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On the Saturday of 16th October 2010, we set out with intent to test new Canon EOS 550D and shot a short contemporary dance film. It was supposed to be a preparation to another short film, or a series of those, that we're about to make in 2011. We, meaning me and Anna Stasyk, with help of our friend Pauline Rafal.

What was known before shooting the film was location - more or less at least. Somewhere around Brick Lane, with brick wall as a background, on a street or an alley most probably. It turned out we've found place even better than that - something that looks like deserted warehouse with open ground floor (missing one wall), with perfect rough feel and not too many people disturbing recording process or distracting those filmed. The subject was contemporary dance, and that hasn't changed, except that we've added a bit of an introduction - dancer entering the space and getting familiar with it.

Shooting took only about an hour, but considering that it was mid-October and the place was totally shaded, we've all had enough. At least those who weren't dancing. It's very easy to get cold, a lesson for next time. So how did it go? Canon EOS 550D turned out to be a great camera for amateur filming. I've used it with my 50mm/1.8 Canon prime lens for closeups and my Sigma 10-20mm wide lens for dance scenes (mostly set at 10mm). I didn't use the kit lens (Canon 18-55mm), although I should have for the one of last scenes where I used 20mm, since it's brighter at wide end than my Sigma. LCD display of the camera shows image perfectly, which is particularly important for focusing. I was using manual focus all the way. Of course for 10mm lens you don't have do much work, but you need to be really fast with 50mm, and that's quite problematic since it's very easy to shake the camera. Sadly, I didn't have a professional, heavy tripod that could have reduced that. I had a basic photography tripod, and at least this kind is a must. In those circumstances my solution for focusing issues was keeping the subject within constant distance from camera (or trying to, at least). I was recording video without any sound, since all I would catch outdoors would be noise, and for dance videos there's nothing else I needed than music. Choosing this mode saves space on memory card as well. If I wanted dialogs in my film, I would add a voiceover later anyway, using a good microphone inside a quiet room.

Eventually shooting was over, we've had a tea warm ourselves up, so what comes next? Well, the hard work as it turns out. Fortunately "I'm a Mac, not a PC". The difference is that I just fired up iMovie that comes with OS X and I was ready to do some really nice video editing. That was actually my first time using it, and it's incredibly easy. After few hours you know everything you need to know about this marvellous piece of software from Apple. Also, you get all effects you need for basic film editing, simply for free. Why "the hard work" then? Well, just because after separating videos I wanted to use from these I didn't, I watched them time after time, selecting pieces I wanted to use, adding to project, combining with other fragments, adjusting, finding more, swapping, moving, deleting, etc. And watching it all over and over again. And repeating this loop of continuous improvement. Trying to make it flow. And of course, all the time I had to keep in mind to keep it short. Remove this bit, remove that one. Cut few seconds here, one second there, and half a second in other place. Delete a whole scene. Initially I wanted to create something with running time of 2-3 minutes, but eventually settled on 3:30 to show quite a bit of dance, and allow for some opening and closing scenes. So I got the first version, eventually. Got some sleep. Changes were suggested. I got the second version. Got more sleep. Thought. Got third version that satisfied me. Then I needed music. Marcin Ciszak turned out to be very helpful here, with a whole database of music in his head. We decided what style and ambience were needed, and a search for particular title started. I think what he picked works very well. So I've added music and did minor adjustments to fourth and final version that you can watch here:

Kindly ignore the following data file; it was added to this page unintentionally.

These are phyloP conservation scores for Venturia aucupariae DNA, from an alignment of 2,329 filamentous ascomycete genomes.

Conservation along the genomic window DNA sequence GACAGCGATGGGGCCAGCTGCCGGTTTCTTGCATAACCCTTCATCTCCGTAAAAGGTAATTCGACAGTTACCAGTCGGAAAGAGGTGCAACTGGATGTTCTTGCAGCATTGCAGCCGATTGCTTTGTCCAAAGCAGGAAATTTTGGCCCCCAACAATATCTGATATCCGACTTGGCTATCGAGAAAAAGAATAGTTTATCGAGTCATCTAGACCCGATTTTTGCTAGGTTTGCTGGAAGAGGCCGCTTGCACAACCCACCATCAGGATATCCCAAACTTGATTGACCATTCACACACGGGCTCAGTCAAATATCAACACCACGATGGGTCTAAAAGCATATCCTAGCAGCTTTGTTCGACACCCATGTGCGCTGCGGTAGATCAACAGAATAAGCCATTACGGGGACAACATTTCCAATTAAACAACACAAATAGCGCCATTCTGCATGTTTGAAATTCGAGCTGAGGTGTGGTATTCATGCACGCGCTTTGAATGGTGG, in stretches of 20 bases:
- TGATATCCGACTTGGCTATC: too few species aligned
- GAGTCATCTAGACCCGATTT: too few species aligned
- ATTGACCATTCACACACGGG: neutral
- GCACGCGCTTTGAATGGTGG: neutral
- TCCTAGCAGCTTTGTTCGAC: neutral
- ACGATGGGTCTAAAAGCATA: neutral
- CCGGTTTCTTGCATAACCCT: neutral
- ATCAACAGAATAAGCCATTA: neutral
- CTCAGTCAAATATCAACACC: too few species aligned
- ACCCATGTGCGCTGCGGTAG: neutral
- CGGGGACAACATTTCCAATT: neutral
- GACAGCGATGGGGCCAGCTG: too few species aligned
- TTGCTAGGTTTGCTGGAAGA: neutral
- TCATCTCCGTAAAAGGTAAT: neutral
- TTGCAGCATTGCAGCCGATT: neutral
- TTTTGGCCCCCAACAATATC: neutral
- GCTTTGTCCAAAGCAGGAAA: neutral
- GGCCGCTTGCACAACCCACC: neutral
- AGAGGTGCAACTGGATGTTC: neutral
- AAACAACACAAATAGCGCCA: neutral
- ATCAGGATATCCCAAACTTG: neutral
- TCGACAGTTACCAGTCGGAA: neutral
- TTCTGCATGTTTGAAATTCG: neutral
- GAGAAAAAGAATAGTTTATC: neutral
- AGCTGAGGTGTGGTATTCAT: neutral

My feelings? Most of all it was a lot of fun. It made me think, and think a lot. My brain was occupied with images and the way I want to arrange them all the time. Really, before you make your first film you don't realise how much work comes after shooting. I like the final effect. I realise it's just a prep-work, ant that's why I'm happy with it. I've learned a lot. It was also great to cooperate with people, just for fun. After the final cut was ready I wanted to share if with everyone - obviously - so I've used youtube, my twitter and my facebook accounts. And that never gets you enough visitors anyway ;-). Oh one more thing, for sharing earlier cuts, dropbox turned out to be very helpful and worked amazingly well.

So what's coming next? Definitely more camera play. Playing with depth of field, focus, more angles while filming. More filming time to have better material to choose from. Also costumes for dancer(s) and a proper makeup. Most probably two final versions of next film. Short one, just like this, to show to everyone, and a longer one, for people who are really interested in contemporary dance. People have different attention spans that depend on their interest, and we're well aware of that. So essentially, more fun I hope!

Created on 24 October 2010